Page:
US President Donald Trump has a talent for sparking debate about important issues by creating controversies. His handling of the Hurricane Maria aftermath, for example, has attracted a great deal of criticism. Much of that criticism has centered on the government’s response, yet Mr. Trump has also been able to redirect attention onto those criticizing him instead of focusing on the unfolding humanitarian disaster in Puerto Rico. Some fault the Media and his political opponents while others blame him. The truth is that they all deserve some degree of criticism. As such, one major issue surrounding Trump’s response to natural disasters and other tragedies, such as the Las Vegas shooting, is the message the statements and actions of government officials deliver.
Public Relations, or PR, matters, because it indicates whether or not leadership is engaging in effective communication. It also determines how favorable people view leadership. In praising disaster relief crews, Trump is sending a powerful message of support. By pledging to deal with Puerto Rico’s debt issues, he is also providing support. When Trump praises his Administration’s handling of crises with rave reviews, he is refocusing attention onto himself and emphasizing valid criticism. More importantly, he is unwittingly minimizing the suffering of victims by telling them that their problems are not real. He is also suggesting that his Administration has no plans to address the inadequacies of their insufficient response.
As a businessman who has spent his entire career in the hospitality industry, Donald Trump should understand that “good enough” is never “good enough.” It is never acceptable to respond to criticism by proclaiming perfection. Nothing is good enough, especially in the face of criticism. Credit is, of course, due where credit is due, but one must always seek ways to improve.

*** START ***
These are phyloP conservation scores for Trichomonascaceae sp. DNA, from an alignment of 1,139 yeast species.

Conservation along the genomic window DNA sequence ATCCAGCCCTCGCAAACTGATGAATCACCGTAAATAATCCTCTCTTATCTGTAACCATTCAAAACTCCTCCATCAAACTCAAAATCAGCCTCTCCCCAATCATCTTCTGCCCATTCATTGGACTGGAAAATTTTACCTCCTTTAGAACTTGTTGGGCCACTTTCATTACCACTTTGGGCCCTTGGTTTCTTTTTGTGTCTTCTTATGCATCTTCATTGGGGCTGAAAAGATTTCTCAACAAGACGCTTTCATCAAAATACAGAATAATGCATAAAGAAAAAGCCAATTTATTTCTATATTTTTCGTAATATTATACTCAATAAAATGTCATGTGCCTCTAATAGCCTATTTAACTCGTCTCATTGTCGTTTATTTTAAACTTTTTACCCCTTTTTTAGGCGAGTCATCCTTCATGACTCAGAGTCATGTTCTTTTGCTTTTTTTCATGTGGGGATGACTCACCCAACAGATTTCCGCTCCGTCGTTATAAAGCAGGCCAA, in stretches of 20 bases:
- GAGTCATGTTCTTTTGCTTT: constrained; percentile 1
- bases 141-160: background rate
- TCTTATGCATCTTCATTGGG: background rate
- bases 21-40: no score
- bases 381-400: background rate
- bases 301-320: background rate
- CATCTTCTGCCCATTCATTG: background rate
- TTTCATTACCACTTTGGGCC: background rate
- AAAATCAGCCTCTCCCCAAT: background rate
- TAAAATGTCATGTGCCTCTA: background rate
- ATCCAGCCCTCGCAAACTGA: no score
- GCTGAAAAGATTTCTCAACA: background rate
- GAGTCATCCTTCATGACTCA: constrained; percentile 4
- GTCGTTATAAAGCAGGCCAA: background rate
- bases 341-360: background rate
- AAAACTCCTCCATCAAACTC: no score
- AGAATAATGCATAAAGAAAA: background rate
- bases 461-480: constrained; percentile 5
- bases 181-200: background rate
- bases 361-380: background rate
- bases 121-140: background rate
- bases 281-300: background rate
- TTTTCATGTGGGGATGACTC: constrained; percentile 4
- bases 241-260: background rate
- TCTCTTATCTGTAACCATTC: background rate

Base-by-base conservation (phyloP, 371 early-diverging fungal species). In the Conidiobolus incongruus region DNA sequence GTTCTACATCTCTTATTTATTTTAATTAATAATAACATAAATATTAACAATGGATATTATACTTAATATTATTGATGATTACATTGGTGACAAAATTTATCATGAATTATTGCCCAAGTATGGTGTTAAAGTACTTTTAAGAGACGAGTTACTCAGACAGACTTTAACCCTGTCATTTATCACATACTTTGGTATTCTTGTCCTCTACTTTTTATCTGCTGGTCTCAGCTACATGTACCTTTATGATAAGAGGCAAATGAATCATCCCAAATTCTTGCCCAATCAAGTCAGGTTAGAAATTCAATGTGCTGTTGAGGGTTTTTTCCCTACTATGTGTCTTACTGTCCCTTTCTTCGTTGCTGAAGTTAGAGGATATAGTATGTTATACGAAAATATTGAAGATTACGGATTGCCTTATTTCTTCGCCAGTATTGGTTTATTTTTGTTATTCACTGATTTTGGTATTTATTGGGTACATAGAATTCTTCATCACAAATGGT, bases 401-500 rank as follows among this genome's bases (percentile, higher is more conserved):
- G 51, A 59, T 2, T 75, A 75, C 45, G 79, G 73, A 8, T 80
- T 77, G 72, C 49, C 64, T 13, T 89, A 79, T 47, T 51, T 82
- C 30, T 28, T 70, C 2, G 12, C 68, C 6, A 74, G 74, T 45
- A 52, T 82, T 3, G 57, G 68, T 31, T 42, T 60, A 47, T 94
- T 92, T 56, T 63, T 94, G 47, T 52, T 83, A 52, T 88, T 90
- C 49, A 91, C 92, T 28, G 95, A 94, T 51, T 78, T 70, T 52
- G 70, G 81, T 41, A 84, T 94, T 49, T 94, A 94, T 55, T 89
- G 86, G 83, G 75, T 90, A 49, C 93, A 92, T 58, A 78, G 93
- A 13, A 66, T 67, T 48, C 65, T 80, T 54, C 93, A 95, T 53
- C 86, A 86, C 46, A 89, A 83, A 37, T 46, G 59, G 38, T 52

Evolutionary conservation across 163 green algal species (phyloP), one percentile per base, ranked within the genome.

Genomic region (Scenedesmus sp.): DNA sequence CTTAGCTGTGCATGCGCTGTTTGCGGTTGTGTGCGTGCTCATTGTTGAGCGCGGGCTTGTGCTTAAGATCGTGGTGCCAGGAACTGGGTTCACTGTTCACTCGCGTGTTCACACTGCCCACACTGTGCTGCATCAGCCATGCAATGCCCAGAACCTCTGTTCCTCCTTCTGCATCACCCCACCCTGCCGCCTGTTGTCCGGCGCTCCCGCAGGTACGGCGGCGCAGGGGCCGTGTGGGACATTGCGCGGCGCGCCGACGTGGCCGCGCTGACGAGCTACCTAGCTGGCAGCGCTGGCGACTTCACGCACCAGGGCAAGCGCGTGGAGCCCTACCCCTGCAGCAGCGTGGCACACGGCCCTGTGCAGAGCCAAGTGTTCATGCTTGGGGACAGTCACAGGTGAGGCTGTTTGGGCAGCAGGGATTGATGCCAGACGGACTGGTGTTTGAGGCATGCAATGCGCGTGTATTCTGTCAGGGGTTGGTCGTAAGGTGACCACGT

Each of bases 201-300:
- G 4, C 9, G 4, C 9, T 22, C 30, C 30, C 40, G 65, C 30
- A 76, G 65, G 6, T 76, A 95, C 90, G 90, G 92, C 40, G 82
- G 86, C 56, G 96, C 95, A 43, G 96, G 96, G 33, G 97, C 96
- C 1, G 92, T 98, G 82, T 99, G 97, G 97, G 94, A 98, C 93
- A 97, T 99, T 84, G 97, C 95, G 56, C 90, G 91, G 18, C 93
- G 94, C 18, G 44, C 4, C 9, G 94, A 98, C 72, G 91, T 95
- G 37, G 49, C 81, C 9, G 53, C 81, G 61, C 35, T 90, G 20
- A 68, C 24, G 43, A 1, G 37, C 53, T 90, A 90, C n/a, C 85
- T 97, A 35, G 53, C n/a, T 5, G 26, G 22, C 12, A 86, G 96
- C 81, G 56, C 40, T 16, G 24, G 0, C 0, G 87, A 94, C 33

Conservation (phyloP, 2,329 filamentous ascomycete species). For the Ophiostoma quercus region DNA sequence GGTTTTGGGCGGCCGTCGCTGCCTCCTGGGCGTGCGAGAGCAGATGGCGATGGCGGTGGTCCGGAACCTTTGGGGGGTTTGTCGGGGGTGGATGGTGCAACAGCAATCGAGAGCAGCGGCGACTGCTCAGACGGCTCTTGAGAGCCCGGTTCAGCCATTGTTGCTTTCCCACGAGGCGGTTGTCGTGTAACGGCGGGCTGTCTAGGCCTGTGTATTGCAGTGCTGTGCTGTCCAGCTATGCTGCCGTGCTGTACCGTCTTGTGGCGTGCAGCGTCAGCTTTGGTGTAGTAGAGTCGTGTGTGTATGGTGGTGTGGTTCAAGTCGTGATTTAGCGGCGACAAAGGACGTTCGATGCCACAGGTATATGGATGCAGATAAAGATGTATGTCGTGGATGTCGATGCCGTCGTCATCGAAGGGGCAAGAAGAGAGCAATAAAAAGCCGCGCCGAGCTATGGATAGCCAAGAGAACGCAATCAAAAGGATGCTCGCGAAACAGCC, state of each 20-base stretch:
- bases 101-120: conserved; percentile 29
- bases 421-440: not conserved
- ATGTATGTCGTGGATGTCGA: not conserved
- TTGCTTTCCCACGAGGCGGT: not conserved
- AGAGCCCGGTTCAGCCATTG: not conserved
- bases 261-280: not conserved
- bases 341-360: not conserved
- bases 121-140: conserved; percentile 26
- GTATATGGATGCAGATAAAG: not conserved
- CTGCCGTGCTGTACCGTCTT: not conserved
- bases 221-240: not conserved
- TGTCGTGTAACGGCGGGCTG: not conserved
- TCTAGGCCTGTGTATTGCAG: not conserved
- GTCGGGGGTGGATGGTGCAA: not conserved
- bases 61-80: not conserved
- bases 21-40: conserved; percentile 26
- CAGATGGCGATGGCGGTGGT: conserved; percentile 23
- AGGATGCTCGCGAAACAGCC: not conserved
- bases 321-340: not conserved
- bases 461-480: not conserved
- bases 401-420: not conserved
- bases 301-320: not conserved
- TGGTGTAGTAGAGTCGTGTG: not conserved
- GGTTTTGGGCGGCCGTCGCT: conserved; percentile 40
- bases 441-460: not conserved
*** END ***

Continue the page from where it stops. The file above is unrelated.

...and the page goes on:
If criticism is valid and actionable solutions are available, criticism helps make improvement possible. It is pivotal to always acknowledge and accept criticism. Doing so both shows people someone is listening and leaves open the possibility for improvement.
At times, criticism is just criticism, which is one reason people do not always act on criticism. It is also why leadership does not simply admit fault every time criticism is issued. Criticism is ever-present. How criticism is addressed matters more than anything. The proper response to criticism is, therefore, to neither accept nor deny fault. Fault, if there is any, is best assigned after careful consideration of criticism when attempting to solve the underlying issues. Assigning blame should never be a top priority, because it simply encourages people to avoid problems by blaming others. The top priority should always be solving the problem. Problem solving starts by identifying the problem, i.e. listening to criticism.
Leaders need to always focus their attention on improvement. By acknowledging and accepting criticism as part of the problem solving process, leaders can defuse tensions and send a constructive message. Donald Trump is right to praise aid workers, who are struggling with a tough job, but he also needs to tell those still in need of government services that his Administration is working to improve their response. The last thing he needs to do is personalize criticism by responding with self-promoting praise. That only invites criticism. This is an important lesson in PR, provided by Trump, for everyone in positions of leadership and responsibility.
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